We are only exaggerating a little when we say that these ideas are too big for google: originally a GoogleDoc, Indivisable was so popular that the traffic overloaded GoogleDocs and has been moved to its own website. The 24-page document was written by former congressional staffers and uses Tea Party strategies as a model for grassroots resistance of Trump initiatives in congress. The basic idea is that, though progressives may not agree with the Tea Party’s values, their basic strategy successfully dead-ended most of the major legislative projects of the Obama administration– and these tactics can be adapted for use in the name of “inclusion, tolerance, and fairness.”
While we abhor the idea that this kind of stalemate partisan politics will continue to be business as usual in congress, we have to admit that the authors are clearly well-educated, thoughtful, and careful in their approach. At the very least, this guide is easy to read, informative, and provides an excellent refresher course in American civics. At the very best, it offers those of us who care about continuing to make our society more inclusive, most just, and more peaceful a hand up out of feelings of powerlessness. As such, this is considered required Greenhorns reading.
From the regional organic farmer associations to the Organic Trade Association to NYFC to your humble Greenhorns here, there sure are a lot of associations composed of or supposedly representing farmers. So maybe you’re asking, do we really need another one?
Well, first thing to consider here is that there is actually no national organization that represents only organic farmers. The second thing to consider might be the recent failures to pass adequate GMO labeling legislation in congress. We’re wondering if the entry of another national player might change the field of agricultural policy. Does this mark a shift in the organic/sustainable ag movement in which organic farmers more seriously set their sights on federal policy?
“We have a tremendous opportunity to bring organic farmers’ voices and their experience with agriculture to policymakers in Washington, D.C.,” said Kucinich. “Policymakers have not yet grasped the significance of organic agriculture for resilient, reliable, non-toxic food production, and its ability to mitigate climate change while restoring our nation’s soil health. We have an opportunity to benefit organic farmers, while positively impacting our nation’s health and mitigating our climate crisis.”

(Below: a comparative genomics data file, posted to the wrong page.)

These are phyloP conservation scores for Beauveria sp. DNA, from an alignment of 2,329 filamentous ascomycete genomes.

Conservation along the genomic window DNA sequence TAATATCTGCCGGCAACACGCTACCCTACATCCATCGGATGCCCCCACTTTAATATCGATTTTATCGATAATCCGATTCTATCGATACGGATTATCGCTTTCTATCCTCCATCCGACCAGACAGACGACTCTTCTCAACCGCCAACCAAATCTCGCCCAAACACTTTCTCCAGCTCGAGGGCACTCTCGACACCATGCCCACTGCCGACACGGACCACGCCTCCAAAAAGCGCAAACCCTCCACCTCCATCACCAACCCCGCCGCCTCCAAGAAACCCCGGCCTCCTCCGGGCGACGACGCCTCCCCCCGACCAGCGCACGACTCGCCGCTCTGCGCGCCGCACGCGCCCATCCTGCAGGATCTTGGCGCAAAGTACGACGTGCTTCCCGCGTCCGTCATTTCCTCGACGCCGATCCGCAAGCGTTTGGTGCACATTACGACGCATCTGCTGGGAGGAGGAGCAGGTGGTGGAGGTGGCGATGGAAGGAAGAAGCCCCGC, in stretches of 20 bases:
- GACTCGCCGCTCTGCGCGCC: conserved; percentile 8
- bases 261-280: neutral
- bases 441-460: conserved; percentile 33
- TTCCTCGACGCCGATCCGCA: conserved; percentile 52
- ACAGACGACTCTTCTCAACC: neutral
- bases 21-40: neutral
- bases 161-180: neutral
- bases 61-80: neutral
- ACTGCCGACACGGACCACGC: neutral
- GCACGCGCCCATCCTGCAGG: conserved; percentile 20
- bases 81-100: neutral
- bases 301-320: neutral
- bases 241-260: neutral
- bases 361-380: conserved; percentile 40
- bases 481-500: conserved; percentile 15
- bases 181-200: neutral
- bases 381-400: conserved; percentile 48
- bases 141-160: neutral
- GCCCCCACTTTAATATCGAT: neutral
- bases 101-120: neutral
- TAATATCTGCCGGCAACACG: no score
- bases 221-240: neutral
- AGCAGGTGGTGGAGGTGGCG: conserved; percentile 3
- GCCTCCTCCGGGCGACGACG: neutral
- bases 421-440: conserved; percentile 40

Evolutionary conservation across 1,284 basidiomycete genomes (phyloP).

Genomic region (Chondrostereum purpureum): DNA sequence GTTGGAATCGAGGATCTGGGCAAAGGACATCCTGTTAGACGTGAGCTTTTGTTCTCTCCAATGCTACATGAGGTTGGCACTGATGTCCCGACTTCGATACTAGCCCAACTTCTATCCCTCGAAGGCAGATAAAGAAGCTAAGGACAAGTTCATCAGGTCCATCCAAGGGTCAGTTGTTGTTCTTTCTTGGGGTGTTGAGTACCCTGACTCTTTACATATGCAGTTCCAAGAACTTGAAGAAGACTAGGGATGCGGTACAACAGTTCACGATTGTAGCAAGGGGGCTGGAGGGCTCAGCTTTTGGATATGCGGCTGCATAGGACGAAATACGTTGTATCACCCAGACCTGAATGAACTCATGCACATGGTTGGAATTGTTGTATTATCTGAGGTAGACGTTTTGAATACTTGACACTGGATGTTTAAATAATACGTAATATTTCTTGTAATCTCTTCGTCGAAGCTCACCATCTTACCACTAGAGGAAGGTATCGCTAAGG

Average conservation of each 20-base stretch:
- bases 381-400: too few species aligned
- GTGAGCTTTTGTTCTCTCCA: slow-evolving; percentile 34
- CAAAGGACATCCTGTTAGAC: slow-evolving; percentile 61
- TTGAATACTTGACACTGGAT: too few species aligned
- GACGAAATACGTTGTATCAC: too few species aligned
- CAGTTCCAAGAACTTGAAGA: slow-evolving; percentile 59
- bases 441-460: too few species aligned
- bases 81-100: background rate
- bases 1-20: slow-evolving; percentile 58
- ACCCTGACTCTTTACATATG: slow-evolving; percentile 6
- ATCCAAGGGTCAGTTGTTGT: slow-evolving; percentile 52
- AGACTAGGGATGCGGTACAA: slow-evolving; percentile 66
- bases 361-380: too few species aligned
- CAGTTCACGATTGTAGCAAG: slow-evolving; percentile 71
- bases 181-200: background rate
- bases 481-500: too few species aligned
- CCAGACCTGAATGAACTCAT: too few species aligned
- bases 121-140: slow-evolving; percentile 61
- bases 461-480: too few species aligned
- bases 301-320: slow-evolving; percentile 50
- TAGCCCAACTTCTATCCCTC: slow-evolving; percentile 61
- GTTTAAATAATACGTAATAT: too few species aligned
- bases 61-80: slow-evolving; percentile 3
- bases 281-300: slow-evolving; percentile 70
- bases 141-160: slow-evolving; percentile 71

The following message is from our friends at the Cornucopia Institute and references the recent GMO labeling law, so called the DARK (Deny Americans the Right to Know) Act, which purports to mandate GMO labeling while, in reality, does not give the FDA the ability to enforce the act, allows companies to opt for labeling practices that are not –er– exactlylabeling, and (perhaps most dangerously) takes the right away from states such as Vermont to enact their own GMO labeling laws.
By LIZ CARLISLE (published in the LA Times July 9, 2015)
A bill recently introduced in Congress, the Young Farmer Success Act, would make farmers eligible for federally subsidized student loan forgiveness — just as teachers and nurses are now — on the grounds that agriculture is a public service. But is it? Continue reading →
Episode #8 – Judith McGeary and The Texas Legislative Process
Join TXYFC, as we dive into the Texas legislative process with Judith McGeary, director of the Farm and Ranch Freedom Alliance (FARFA). Judith has been working for years to create and pass legislation that helps promote and support small farms in Texas and beyond. On Episode #8, Judith walks us through, step by step, how the Texas Cottage Law – House Bill 970, put forth by FARFA – was passed into law. From conception of the bill in the farming community, to finding a legislative sponsor, to passing through various committees at the Texas capital, to finally becoming law. It’s a fascinating process, filled with priceless tips on how to make the legislative process work for small farms. Take a listen, and get learned!